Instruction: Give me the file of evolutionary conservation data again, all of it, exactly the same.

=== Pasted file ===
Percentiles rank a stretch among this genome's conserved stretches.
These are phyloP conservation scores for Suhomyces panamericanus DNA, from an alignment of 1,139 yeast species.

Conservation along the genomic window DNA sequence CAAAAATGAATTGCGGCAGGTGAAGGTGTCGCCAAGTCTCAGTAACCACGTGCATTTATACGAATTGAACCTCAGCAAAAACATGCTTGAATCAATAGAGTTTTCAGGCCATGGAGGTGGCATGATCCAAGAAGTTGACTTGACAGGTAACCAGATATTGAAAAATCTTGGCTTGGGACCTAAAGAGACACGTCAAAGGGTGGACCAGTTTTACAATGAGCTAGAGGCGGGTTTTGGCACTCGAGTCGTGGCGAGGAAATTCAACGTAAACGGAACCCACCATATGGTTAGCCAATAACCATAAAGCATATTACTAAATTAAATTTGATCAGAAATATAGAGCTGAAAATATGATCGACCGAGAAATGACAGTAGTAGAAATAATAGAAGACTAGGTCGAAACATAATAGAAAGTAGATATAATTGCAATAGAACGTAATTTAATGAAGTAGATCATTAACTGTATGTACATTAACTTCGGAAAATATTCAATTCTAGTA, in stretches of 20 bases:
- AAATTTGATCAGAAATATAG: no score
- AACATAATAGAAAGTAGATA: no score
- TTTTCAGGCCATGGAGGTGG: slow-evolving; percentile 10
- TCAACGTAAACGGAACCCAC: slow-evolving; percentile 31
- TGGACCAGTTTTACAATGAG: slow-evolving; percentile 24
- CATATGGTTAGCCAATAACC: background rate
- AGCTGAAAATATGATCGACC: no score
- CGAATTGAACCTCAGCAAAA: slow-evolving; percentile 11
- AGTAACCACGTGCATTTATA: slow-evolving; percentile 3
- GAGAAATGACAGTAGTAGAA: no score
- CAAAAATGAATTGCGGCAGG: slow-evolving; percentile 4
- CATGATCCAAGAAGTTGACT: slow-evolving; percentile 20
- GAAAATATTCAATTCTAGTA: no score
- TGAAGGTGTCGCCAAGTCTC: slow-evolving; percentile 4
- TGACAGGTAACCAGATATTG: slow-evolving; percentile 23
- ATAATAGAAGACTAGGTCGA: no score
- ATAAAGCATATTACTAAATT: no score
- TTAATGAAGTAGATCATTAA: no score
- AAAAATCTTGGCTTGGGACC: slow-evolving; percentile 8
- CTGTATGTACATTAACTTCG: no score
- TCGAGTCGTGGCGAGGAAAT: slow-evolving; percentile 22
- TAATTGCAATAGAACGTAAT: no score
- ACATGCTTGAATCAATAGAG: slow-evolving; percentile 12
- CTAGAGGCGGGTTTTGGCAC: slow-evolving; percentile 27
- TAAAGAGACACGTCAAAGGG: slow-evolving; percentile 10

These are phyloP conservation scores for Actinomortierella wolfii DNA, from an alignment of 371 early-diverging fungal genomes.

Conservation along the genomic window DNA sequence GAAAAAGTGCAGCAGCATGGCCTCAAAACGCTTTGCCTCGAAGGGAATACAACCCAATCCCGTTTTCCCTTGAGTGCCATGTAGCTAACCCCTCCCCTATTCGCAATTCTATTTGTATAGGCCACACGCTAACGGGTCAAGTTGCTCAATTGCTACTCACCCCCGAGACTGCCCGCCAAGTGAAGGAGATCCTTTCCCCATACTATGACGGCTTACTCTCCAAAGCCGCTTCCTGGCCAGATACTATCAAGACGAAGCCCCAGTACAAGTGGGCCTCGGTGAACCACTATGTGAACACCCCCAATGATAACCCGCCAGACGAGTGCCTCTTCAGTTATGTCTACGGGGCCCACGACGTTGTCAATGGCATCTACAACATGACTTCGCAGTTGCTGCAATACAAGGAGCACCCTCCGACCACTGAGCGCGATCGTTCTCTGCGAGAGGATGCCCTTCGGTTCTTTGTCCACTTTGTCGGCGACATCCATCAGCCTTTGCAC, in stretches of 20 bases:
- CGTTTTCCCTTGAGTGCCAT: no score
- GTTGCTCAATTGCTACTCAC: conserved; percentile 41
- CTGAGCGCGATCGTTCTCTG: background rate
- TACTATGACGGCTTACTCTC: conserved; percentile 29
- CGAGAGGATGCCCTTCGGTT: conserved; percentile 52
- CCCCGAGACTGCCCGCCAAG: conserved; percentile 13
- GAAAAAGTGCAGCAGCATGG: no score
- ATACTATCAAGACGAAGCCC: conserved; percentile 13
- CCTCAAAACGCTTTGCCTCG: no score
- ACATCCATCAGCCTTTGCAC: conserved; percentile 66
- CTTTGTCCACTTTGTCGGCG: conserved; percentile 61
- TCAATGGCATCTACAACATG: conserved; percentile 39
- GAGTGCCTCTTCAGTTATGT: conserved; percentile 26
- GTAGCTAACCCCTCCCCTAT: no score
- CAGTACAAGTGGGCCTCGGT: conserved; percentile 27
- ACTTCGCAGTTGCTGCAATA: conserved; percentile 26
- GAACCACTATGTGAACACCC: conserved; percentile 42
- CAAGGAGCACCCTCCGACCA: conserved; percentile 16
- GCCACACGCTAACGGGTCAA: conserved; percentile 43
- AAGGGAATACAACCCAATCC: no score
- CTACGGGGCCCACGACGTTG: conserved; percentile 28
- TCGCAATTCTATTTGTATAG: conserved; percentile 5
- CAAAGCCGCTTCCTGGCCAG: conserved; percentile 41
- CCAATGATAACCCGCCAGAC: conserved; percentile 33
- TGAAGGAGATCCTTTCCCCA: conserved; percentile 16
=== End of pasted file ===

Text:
Percentiles rank a stretch among this genome's conserved stretches.
These are phyloP conservation scores for Suhomyces panamericanus DNA, from an alignment of 1,139 yeast species.

Conservation along the genomic window DNA sequence CAAAAATGAATTGCGGCAGGTGAAGGTGTCGCCAAGTCTCAGTAACCACGTGCATTTATACGAATTGAACCTCAGCAAAAACATGCTTGAATCAATAGAGTTTTCAGGCCATGGAGGTGGCATGATCCAAGAAGTTGACTTGACAGGTAACCAGATATTGAAAAATCTTGGCTTGGGACCTAAAGAGACACGTCAAAGGGTGGACCAGTTTTACAATGAGCTAGAGGCGGGTTTTGGCACTCGAGTCGTGGCGAGGAAATTCAACGTAAACGGAACCCACCATATGGTTAGCCAATAACCATAAAGCATATTACTAAATTAAATTTGATCAGAAATATAGAGCTGAAAATATGATCGACCGAGAAATGACAGTAGTAGAAATAATAGAAGACTAGGTCGAAACATAATAGAAAGTAGATATAATTGCAATAGAACGTAATTTAATGAAGTAGATCATTAACTGTATGTACATTAACTTCGGAAAATATTCAATTCTAGTA, in stretches of 20 bases:
- AAATTTGATCAGAAATATAG: no score
- AACATAATAGAAAGTAGATA: no score
- TTTTCAGGCCATGGAGGTGG: slow-evolving; percentile 10
- TCAACGTAAACGGAACCCAC: slow-evolving; percentile 31
- TGGACCAGTTTTACAATGAG: slow-evolving; percentile 24
- CATATGGTTAGCCAATAACC: background rate
- AGCTGAAAATATGATCGACC: no score
- CGAATTGAACCTCAGCAAAA: slow-evolving; percentile 11
- AGTAACCACGTGCATTTATA: slow-evolving; percentile 3
- GAGAAATGACAGTAGTAGAA: no score
- CAAAAATGAATTGCGGCAGG: slow-evolving; percentile 4
- CATGATCCAAGAAGTTGACT: slow-evolving; percentile 20
- GAAAATATTCAATTCTAGTA: no score
- TGAAGGTGTCGCCAAGTCTC: slow-evolving; percentile 4
- TGACAGGTAACCAGATATTG: slow-evolving; percentile 23
- ATAATAGAAGACTAGGTCGA: no score
- ATAAAGCATATTACTAAATT: no score
- TTAATGAAGTAGATCATTAA: no score
- AAAAATCTTGGCTTGGGACC: slow-evolving; percentile 8
- CTGTATGTACATTAACTTCG: no score
- TCGAGTCGTGGCGAGGAAAT: slow-evolving; percentile 22
- TAATTGCAATAGAACGTAAT: no score
- ACATGCTTGAATCAATAGAG: slow-evolving; percentile 12
- CTAGAGGCGGGTTTTGGCAC: slow-evolving; percentile 27
- TAAAGAGACACGTCAAAGGG: slow-evolving; percentile 10

These are phyloP conservation scores for Actinomortierella wolfii DNA, from an alignment of 371 early-diverging fungal genomes.

Conservation along the genomic window DNA sequence GAAAAAGTGCAGCAGCATGGCCTCAAAACGCTTTGCCTCGAAGGGAATACAACCCAATCCCGTTTTCCCTTGAGTGCCATGTAGCTAACCCCTCCCCTATTCGCAATTCTATTTGTATAGGCCACACGCTAACGGGTCAAGTTGCTCAATTGCTACTCACCCCCGAGACTGCCCGCCAAGTGAAGGAGATCCTTTCCCCATACTATGACGGCTTACTCTCCAAAGCCGCTTCCTGGCCAGATACTATCAAGACGAAGCCCCAGTACAAGTGGGCCTCGGTGAACCACTATGTGAACACCCCCAATGATAACCCGCCAGACGAGTGCCTCTTCAGTTATGTCTACGGGGCCCACGACGTTGTCAATGGCATCTACAACATGACTTCGCAGTTGCTGCAATACAAGGAGCACCCTCCGACCACTGAGCGCGATCGTTCTCTGCGAGAGGATGCCCTTCGGTTCTTTGTCCACTTTGTCGGCGACATCCATCAGCCTTTGCAC, in stretches of 20 bases:
- CGTTTTCCCTTGAGTGCCAT: no score
- GTTGCTCAATTGCTACTCAC: conserved; percentile 41
- CTGAGCGCGATCGTTCTCTG: background rate
- TACTATGACGGCTTACTCTC: conserved; percentile 29
- CGAGAGGATGCCCTTCGGTT: conserved; percentile 52
- CCCCGAGACTGCCCGCCAAG: conserved; percentile 13
- GAAAAAGTGCAGCAGCATGG: no score
- ATACTATCAAGACGAAGCCC: conserved; percentile 13
- CCTCAAAACGCTTTGCCTCG: no score
- ACATCCATCAGCCTTTGCAC: conserved; percentile 66
- CTTTGTCCACTTTGTCGGCG: conserved; percentile 61
- TCAATGGCATCTACAACATG: conserved; percentile 39
- GAGTGCCTCTTCAGTTATGT: conserved; percentile 26
- GTAGCTAACCCCTCCCCTAT: no score
- CAGTACAAGTGGGCCTCGGT: conserved; percentile 27
- ACTTCGCAGTTGCTGCAATA: conserved; percentile 26
- GAACCACTATGTGAACACCC: conserved; percentile 42
- CAAGGAGCACCCTCCGACCA: conserved; percentile 16
- GCCACACGCTAACGGGTCAA: conserved; percentile 43
- AAGGGAATACAACCCAATCC: no score
- CTACGGGGCCCACGACGTTG: conserved; percentile 28
- TCGCAATTCTATTTGTATAG: conserved; percentile 5
- CAAAGCCGCTTCCTGGCCAG: conserved; percentile 41
- CCAATGATAACCCGCCAGAC: conserved; percentile 33
- TGAAGGAGATCCTTTCCCCA: conserved; percentile 16